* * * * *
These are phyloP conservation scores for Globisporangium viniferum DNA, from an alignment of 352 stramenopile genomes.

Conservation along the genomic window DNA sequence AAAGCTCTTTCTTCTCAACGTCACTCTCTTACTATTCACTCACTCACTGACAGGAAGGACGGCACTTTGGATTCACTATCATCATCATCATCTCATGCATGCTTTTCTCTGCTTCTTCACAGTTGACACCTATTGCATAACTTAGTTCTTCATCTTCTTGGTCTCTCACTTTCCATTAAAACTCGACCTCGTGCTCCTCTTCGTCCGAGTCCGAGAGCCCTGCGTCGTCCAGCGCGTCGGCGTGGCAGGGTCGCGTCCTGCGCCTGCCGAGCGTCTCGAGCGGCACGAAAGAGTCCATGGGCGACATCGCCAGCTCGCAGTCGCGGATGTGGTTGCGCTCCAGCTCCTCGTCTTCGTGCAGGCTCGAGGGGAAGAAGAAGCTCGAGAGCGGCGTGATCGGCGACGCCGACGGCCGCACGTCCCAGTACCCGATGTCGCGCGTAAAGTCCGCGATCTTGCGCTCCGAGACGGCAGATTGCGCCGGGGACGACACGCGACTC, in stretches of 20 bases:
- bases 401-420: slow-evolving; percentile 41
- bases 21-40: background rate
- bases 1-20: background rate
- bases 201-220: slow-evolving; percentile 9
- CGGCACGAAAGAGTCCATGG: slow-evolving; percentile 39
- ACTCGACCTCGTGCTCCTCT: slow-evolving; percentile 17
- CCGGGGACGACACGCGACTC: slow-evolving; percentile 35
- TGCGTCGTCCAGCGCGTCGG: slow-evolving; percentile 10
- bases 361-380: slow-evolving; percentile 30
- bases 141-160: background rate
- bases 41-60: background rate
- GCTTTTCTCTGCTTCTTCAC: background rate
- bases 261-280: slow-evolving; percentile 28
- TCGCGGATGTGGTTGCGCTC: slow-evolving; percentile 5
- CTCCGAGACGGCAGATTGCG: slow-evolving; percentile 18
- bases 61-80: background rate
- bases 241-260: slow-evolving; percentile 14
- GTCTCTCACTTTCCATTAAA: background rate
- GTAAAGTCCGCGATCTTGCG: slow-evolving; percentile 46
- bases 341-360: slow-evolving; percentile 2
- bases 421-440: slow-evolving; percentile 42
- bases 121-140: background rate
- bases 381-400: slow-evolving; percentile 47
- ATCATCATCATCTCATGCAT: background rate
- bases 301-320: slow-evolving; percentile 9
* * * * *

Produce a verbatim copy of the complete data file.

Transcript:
These are phyloP conservation scores for Globisporangium viniferum DNA, from an alignment of 352 stramenopile genomes.

Conservation along the genomic window DNA sequence AAAGCTCTTTCTTCTCAACGTCACTCTCTTACTATTCACTCACTCACTGACAGGAAGGACGGCACTTTGGATTCACTATCATCATCATCATCTCATGCATGCTTTTCTCTGCTTCTTCACAGTTGACACCTATTGCATAACTTAGTTCTTCATCTTCTTGGTCTCTCACTTTCCATTAAAACTCGACCTCGTGCTCCTCTTCGTCCGAGTCCGAGAGCCCTGCGTCGTCCAGCGCGTCGGCGTGGCAGGGTCGCGTCCTGCGCCTGCCGAGCGTCTCGAGCGGCACGAAAGAGTCCATGGGCGACATCGCCAGCTCGCAGTCGCGGATGTGGTTGCGCTCCAGCTCCTCGTCTTCGTGCAGGCTCGAGGGGAAGAAGAAGCTCGAGAGCGGCGTGATCGGCGACGCCGACGGCCGCACGTCCCAGTACCCGATGTCGCGCGTAAAGTCCGCGATCTTGCGCTCCGAGACGGCAGATTGCGCCGGGGACGACACGCGACTC, in stretches of 20 bases:
- bases 401-420: slow-evolving; percentile 41
- bases 21-40: background rate
- bases 1-20: background rate
- bases 201-220: slow-evolving; percentile 9
- CGGCACGAAAGAGTCCATGG: slow-evolving; percentile 39
- ACTCGACCTCGTGCTCCTCT: slow-evolving; percentile 17
- CCGGGGACGACACGCGACTC: slow-evolving; percentile 35
- TGCGTCGTCCAGCGCGTCGG: slow-evolving; percentile 10
- bases 361-380: slow-evolving; percentile 30
- bases 141-160: background rate
- bases 41-60: background rate
- GCTTTTCTCTGCTTCTTCAC: background rate
- bases 261-280: slow-evolving; percentile 28
- TCGCGGATGTGGTTGCGCTC: slow-evolving; percentile 5
- CTCCGAGACGGCAGATTGCG: slow-evolving; percentile 18
- bases 61-80: background rate
- bases 241-260: slow-evolving; percentile 14
- GTCTCTCACTTTCCATTAAA: background rate
- GTAAAGTCCGCGATCTTGCG: slow-evolving; percentile 46
- bases 341-360: slow-evolving; percentile 2
- bases 421-440: slow-evolving; percentile 42
- bases 121-140: background rate
- bases 381-400: slow-evolving; percentile 47
- ATCATCATCATCTCATGCAT: background rate
- bases 301-320: slow-evolving; percentile 9